Procter & Gamble, USA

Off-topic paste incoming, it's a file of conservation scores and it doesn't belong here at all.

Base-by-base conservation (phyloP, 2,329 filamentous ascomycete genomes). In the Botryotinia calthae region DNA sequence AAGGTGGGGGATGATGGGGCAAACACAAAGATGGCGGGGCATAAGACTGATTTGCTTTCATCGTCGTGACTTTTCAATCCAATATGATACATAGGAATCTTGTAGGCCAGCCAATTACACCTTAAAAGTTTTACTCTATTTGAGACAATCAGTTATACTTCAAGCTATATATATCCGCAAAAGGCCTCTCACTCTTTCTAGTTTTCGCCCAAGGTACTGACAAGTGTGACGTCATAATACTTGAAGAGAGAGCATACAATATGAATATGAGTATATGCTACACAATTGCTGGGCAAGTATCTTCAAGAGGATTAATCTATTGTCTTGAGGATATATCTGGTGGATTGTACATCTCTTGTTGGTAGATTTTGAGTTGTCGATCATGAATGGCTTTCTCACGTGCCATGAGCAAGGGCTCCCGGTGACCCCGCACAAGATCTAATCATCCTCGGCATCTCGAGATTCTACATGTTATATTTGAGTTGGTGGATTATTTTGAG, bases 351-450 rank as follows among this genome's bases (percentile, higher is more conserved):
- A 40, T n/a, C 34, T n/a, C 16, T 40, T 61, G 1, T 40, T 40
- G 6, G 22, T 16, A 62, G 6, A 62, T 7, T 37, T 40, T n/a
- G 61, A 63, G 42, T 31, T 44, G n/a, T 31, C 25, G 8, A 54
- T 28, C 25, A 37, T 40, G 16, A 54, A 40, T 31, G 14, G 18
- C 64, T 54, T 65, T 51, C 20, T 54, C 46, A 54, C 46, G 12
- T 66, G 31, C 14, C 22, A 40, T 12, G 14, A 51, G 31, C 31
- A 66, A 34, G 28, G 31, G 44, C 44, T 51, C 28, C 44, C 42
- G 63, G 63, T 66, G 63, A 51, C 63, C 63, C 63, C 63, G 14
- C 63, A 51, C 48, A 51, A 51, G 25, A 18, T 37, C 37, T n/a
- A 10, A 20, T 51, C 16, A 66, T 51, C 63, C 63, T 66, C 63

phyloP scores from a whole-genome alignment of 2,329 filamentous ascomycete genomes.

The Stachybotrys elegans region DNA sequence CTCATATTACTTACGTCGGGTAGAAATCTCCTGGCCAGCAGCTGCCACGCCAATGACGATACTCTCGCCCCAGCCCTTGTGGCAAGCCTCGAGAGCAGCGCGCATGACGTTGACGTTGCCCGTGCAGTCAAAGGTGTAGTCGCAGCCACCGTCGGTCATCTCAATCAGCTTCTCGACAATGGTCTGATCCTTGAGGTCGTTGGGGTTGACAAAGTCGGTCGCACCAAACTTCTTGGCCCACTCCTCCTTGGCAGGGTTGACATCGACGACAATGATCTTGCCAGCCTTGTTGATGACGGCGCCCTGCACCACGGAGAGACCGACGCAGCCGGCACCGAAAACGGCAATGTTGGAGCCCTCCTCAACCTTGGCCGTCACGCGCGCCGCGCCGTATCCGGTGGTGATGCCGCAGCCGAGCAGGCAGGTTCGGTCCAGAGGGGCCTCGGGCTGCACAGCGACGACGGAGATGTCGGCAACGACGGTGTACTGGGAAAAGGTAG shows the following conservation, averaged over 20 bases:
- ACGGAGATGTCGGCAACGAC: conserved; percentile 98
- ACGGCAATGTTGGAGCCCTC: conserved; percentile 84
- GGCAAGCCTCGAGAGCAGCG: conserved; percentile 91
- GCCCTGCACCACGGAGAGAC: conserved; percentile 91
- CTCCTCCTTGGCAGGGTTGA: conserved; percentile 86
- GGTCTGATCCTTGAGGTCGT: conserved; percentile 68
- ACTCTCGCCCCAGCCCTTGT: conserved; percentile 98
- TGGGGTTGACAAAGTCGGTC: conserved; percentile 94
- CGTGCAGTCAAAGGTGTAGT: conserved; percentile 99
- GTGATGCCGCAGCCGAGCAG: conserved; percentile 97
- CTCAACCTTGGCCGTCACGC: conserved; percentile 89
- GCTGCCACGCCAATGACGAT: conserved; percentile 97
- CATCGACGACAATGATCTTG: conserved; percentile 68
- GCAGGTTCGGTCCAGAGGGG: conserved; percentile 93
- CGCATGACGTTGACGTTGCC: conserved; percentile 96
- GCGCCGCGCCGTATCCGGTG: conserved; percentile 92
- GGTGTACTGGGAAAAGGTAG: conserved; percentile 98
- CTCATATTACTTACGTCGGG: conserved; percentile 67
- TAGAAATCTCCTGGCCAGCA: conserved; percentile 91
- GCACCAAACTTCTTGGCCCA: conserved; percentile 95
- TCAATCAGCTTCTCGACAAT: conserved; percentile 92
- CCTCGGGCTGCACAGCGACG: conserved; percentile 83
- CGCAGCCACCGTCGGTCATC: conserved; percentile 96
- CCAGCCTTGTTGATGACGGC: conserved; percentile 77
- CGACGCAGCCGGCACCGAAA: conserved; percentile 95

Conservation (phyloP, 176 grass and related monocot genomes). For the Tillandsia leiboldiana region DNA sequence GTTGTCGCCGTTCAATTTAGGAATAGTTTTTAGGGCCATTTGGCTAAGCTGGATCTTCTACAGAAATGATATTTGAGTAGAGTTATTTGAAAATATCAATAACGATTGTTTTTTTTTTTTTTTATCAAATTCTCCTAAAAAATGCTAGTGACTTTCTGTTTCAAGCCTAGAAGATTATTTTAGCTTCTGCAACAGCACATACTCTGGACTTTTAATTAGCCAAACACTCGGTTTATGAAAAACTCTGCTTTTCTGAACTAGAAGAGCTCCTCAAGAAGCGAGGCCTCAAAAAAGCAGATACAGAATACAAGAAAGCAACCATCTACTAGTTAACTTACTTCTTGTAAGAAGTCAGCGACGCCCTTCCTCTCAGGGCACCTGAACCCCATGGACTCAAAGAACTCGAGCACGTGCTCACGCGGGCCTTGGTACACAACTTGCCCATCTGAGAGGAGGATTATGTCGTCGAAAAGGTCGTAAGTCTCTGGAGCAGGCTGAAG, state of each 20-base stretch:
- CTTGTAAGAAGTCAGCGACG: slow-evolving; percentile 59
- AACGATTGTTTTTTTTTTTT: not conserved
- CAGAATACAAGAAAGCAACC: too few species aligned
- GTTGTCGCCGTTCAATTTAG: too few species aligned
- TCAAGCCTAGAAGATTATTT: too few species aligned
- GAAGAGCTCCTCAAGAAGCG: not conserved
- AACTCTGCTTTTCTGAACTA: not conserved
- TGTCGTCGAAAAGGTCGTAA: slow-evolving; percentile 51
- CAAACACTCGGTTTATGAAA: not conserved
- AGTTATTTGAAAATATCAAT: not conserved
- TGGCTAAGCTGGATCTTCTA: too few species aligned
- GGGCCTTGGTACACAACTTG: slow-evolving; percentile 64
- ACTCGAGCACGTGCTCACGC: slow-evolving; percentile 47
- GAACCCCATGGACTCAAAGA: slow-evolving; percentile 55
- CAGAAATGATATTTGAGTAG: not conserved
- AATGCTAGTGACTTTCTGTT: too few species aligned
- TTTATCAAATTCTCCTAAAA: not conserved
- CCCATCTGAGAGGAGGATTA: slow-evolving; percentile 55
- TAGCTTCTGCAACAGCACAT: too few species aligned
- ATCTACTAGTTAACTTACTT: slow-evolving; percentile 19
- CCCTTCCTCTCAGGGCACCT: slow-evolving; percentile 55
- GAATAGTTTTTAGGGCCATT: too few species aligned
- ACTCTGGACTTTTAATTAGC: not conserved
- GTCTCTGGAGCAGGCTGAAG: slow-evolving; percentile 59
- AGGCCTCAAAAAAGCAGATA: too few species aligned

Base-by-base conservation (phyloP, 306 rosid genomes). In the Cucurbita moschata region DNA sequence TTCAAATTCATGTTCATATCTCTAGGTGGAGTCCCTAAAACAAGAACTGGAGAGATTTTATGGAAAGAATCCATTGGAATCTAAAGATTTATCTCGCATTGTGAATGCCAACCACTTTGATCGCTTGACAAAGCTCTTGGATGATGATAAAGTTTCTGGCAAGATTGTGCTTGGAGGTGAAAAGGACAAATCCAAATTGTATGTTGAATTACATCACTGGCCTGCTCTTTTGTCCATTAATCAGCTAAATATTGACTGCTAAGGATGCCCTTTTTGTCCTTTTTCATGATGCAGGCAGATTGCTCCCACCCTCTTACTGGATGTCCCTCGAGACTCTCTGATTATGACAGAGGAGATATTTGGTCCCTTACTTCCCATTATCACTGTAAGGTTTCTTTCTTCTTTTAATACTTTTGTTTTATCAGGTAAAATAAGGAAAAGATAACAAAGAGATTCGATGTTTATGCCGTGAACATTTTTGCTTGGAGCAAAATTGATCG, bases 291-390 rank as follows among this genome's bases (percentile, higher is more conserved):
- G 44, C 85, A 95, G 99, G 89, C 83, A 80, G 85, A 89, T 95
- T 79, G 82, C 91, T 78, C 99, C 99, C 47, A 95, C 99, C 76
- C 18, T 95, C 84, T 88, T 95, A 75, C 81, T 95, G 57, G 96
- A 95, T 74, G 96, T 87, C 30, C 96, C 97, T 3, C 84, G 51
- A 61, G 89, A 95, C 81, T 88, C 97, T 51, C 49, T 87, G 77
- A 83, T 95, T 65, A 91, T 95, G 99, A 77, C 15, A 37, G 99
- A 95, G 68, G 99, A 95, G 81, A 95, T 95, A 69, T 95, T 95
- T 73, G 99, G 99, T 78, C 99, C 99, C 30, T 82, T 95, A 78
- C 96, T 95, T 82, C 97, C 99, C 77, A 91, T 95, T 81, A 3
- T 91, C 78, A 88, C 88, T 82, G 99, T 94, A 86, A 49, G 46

Linear alkylbenzene sulfonate (LAS) has been one of the most heavily used anionic detergent surfactants globally since its introduction to the market in the 1960s. As such, it has a rich information base spanning physico-chemical properties, specific analytical methods applicable to all environmental matrices, acute and chronic toxicity, bioaccumulation, field monitoring data, and assessments using stream mesocosms. In this talk, this information was reviewed in support of an integrated approach that translates chronic toxicity data on pure LAS materials and technical mixtures for comparison to experimental stream mesocosm studies on LAS. Using the toxicity normalization method using local quantitative structure activity relationships (QSARs), chronic laboratory toxicity data for 19 species representing 9 phyla were summarized in various species sensitivity distributions that were also probed to understand the robustness of the SSD itself. The resulting HC5 was 0.19 mg/L (95% confidence interval of 0.06-0.38 mg/L). Leave-one-out and add-one-in Monte Carlo simulations were used to quantitatively and qualitatively evaluate ‘what-if’ scenarios regarding the generation of additional data and clearly demonstrated that the HC5 would not benefit from additional data generation. A high quality experimental stream mesocosm study yielded a long-term NOEC value of 0.27 mg/L suggesting the SSD remained appropriately conservative. In order to provide perspective on the relationships between SSDs, mesocosms, and field studies with regards to application factors, the ecological context of the stream mesocosm was also reviewed. The mesocosm was demonstrated to be an ecological equivalent of natural, low order, relatively unperturbed streams systems. Ecological investigations on trophic dynamics, nutrient processing regional community structure, combined with statistical and biological sensitivity of the test system support the use of low application factors for the mesocosm and SSD outputs as well as their predictive nature to derive safe concentrations for tested chemicals.